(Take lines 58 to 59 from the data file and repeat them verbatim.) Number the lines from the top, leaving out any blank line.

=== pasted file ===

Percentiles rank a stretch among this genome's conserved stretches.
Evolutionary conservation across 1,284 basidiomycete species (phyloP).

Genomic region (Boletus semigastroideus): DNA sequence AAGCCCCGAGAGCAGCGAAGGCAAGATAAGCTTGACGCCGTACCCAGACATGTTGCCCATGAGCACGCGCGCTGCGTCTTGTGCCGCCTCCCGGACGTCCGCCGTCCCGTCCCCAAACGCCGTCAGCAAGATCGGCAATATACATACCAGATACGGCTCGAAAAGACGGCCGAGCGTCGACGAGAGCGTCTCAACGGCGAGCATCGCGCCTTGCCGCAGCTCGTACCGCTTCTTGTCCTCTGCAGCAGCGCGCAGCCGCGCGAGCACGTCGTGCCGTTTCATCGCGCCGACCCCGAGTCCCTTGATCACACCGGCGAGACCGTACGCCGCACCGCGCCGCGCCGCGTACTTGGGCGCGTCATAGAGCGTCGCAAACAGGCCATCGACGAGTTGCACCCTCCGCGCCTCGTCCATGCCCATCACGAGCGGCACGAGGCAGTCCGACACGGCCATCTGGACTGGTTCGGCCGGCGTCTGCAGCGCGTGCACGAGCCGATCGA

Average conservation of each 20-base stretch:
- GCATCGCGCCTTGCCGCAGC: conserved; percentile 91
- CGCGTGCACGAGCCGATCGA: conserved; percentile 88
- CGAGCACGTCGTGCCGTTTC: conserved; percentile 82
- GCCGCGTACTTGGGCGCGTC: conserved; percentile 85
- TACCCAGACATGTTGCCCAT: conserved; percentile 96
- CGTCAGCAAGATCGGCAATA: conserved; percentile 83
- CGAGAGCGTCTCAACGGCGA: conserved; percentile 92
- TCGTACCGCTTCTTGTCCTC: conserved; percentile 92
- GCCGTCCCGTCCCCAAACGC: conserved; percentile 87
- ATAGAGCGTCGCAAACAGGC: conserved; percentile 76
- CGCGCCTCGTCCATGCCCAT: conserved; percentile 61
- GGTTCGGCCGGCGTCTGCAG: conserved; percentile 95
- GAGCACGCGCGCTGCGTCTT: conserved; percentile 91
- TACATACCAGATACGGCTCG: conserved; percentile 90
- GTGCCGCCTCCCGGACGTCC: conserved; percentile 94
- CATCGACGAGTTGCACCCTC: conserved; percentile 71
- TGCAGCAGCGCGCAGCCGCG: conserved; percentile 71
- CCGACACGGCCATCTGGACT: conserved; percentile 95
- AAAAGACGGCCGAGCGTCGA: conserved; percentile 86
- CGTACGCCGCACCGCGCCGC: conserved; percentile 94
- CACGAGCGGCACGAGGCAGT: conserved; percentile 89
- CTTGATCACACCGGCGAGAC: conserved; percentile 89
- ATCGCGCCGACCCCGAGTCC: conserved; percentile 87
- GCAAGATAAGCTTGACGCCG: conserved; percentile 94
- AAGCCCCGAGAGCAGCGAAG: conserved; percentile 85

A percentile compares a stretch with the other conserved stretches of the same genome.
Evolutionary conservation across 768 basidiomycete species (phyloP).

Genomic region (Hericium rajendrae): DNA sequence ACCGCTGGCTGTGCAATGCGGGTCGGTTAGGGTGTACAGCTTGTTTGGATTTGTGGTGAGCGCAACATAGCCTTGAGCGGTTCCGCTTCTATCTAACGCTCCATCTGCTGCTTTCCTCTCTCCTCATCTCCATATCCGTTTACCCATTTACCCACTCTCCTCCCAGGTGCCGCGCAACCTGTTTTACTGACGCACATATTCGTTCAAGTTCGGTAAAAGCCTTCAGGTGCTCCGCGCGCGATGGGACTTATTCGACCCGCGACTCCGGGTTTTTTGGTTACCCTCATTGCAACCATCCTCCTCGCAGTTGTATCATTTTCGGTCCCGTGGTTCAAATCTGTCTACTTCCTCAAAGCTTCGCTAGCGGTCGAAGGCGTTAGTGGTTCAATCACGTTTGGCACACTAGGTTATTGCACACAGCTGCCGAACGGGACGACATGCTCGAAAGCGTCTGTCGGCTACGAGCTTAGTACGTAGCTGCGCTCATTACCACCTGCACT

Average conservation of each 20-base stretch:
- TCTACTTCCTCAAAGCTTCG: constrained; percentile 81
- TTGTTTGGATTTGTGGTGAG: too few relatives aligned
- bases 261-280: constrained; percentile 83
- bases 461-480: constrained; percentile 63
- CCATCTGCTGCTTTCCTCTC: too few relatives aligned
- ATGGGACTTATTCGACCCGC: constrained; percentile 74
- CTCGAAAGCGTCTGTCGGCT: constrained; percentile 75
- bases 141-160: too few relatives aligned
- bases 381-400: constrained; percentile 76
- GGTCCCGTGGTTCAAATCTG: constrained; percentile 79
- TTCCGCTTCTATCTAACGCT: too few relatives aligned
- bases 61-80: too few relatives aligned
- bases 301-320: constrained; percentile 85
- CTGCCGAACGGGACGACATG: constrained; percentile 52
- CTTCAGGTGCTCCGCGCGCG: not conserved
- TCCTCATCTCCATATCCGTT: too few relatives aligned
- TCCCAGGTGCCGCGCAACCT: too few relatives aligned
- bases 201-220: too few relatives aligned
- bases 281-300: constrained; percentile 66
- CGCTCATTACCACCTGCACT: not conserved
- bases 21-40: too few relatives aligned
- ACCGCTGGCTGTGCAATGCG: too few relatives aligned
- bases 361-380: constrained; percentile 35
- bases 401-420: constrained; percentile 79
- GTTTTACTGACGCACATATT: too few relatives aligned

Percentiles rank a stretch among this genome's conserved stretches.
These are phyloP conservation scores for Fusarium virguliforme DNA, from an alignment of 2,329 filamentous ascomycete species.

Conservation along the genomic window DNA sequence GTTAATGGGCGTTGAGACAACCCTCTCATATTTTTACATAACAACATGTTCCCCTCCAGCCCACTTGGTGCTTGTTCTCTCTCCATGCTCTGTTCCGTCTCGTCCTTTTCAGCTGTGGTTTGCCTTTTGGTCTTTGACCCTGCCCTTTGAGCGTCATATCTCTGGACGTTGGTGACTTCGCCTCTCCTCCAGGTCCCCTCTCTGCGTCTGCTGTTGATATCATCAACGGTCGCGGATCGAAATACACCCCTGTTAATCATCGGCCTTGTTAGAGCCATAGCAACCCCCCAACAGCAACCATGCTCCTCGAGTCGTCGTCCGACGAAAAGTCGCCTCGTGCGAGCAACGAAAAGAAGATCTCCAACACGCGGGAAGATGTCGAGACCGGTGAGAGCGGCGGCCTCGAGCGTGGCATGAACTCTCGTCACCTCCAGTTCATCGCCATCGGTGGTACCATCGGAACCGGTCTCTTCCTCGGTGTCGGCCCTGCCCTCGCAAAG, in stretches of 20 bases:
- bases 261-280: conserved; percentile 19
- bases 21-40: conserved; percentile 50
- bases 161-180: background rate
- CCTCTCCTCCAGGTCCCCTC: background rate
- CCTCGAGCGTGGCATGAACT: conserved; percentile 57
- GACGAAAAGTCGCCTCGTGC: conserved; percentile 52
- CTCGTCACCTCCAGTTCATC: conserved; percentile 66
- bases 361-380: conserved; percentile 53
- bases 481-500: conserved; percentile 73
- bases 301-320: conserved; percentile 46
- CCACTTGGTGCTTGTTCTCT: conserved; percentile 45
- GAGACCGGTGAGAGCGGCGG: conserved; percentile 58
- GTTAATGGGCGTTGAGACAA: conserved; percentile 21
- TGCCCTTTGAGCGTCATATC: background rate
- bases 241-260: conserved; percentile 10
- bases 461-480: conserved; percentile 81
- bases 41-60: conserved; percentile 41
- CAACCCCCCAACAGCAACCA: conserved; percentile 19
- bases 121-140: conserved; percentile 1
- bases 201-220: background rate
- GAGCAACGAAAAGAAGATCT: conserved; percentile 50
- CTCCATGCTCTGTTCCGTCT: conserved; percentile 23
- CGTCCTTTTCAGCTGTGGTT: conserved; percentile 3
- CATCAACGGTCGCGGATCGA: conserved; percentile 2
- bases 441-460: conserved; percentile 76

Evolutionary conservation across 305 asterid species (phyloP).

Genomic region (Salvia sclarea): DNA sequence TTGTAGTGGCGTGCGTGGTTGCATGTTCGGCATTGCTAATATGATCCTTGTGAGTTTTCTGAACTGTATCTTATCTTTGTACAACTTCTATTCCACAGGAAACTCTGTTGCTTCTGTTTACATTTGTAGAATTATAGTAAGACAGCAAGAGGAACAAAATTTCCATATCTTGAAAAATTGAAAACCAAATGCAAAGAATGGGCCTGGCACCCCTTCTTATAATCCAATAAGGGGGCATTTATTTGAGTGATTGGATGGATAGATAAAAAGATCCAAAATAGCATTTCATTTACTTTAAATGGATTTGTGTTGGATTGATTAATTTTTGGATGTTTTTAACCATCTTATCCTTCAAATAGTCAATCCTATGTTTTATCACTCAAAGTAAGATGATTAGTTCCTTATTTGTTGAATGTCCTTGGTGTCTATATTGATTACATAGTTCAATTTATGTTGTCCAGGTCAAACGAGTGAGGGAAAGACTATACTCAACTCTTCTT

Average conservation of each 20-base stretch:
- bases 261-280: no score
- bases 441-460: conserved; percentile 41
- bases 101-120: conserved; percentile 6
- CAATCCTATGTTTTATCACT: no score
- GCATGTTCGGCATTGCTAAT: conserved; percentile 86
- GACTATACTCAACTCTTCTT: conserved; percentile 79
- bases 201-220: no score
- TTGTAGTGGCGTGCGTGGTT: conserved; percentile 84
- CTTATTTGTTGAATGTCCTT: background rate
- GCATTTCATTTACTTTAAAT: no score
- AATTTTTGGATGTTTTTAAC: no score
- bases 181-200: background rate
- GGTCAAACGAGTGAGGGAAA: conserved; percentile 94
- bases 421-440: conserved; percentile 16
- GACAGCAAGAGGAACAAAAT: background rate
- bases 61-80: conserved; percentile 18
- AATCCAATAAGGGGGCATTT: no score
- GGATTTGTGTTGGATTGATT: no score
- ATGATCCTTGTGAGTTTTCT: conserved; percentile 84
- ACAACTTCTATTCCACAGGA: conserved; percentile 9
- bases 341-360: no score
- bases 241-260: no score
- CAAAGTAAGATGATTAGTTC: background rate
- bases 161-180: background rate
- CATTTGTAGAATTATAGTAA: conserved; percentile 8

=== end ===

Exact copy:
- GTTTTACTGACGCACATATT: too few relatives aligned

Percentiles rank a stretch among this genome's conserved stretches.